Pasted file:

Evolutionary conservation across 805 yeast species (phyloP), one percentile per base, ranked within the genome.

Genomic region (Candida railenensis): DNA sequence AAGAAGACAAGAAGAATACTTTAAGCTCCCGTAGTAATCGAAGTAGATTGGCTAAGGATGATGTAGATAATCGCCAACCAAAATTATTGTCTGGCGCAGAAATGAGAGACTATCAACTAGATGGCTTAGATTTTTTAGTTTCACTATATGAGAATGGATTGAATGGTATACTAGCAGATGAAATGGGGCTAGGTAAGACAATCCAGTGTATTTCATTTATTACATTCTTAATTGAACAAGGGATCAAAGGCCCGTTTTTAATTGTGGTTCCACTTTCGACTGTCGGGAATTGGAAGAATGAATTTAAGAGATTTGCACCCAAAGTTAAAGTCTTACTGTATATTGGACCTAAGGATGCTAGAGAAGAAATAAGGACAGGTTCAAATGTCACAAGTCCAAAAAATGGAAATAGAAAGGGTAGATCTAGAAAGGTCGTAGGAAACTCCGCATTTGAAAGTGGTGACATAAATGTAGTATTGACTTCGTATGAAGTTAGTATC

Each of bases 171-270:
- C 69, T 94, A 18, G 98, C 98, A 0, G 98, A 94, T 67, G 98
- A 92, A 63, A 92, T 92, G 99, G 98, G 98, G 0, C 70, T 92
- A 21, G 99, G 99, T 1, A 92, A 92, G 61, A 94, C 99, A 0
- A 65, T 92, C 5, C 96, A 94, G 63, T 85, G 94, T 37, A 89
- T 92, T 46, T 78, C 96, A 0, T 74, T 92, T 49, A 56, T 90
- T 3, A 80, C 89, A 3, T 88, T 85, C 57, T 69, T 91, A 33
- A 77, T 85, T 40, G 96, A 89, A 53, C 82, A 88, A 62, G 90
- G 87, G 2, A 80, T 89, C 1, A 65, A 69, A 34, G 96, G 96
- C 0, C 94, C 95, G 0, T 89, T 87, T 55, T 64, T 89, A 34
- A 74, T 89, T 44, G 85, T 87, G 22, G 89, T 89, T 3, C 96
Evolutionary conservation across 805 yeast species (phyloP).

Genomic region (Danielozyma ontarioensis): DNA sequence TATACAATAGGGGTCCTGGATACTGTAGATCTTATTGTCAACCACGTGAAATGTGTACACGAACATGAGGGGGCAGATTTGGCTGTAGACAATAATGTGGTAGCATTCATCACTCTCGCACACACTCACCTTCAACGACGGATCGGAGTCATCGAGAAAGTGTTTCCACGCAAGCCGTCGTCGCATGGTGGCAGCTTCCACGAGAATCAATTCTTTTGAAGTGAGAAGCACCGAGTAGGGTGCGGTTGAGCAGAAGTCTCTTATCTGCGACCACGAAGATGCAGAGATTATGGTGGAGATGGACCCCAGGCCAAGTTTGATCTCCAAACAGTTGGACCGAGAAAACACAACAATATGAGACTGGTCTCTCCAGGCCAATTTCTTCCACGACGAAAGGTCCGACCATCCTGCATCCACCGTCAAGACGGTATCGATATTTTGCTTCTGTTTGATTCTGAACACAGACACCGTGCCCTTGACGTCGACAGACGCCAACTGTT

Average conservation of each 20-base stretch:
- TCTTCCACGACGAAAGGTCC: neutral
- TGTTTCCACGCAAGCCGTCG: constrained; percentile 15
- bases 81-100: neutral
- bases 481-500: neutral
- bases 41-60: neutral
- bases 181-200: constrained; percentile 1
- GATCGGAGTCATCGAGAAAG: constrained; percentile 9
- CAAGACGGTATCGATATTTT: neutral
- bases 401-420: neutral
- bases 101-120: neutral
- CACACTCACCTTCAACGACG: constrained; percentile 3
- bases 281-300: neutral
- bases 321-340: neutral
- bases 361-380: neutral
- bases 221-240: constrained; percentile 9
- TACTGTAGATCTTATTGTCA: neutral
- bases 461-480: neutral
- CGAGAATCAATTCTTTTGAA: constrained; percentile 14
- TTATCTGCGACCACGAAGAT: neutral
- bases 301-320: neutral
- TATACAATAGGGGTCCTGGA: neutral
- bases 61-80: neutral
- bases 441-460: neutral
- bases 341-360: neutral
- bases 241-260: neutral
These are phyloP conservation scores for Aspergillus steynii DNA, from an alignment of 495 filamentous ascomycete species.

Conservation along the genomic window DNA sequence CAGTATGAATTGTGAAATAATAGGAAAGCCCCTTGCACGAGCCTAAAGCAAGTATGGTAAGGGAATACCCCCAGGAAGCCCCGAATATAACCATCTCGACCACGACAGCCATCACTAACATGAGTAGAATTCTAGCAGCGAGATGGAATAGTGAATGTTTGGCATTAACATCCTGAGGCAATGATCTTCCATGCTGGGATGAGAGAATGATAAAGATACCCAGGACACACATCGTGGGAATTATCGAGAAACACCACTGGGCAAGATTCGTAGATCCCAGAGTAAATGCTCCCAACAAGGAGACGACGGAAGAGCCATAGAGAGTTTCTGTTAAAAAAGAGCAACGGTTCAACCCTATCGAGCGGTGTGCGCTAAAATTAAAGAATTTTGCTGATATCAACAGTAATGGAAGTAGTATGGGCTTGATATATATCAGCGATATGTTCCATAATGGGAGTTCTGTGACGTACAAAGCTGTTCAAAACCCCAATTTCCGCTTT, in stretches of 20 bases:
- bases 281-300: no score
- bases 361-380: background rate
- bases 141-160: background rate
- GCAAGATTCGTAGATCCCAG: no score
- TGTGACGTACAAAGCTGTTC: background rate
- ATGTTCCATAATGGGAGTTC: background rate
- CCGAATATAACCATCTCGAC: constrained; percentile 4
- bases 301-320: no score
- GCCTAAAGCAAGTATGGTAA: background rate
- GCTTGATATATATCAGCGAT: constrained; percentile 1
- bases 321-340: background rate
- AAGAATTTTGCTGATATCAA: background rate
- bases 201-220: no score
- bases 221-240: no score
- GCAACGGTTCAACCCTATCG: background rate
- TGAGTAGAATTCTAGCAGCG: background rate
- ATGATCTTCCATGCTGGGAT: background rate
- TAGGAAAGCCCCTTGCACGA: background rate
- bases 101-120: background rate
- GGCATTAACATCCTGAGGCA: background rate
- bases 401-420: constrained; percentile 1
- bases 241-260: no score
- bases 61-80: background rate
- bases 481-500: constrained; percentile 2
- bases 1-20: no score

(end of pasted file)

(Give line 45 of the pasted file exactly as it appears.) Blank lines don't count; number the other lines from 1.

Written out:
- bases 361-380: background rate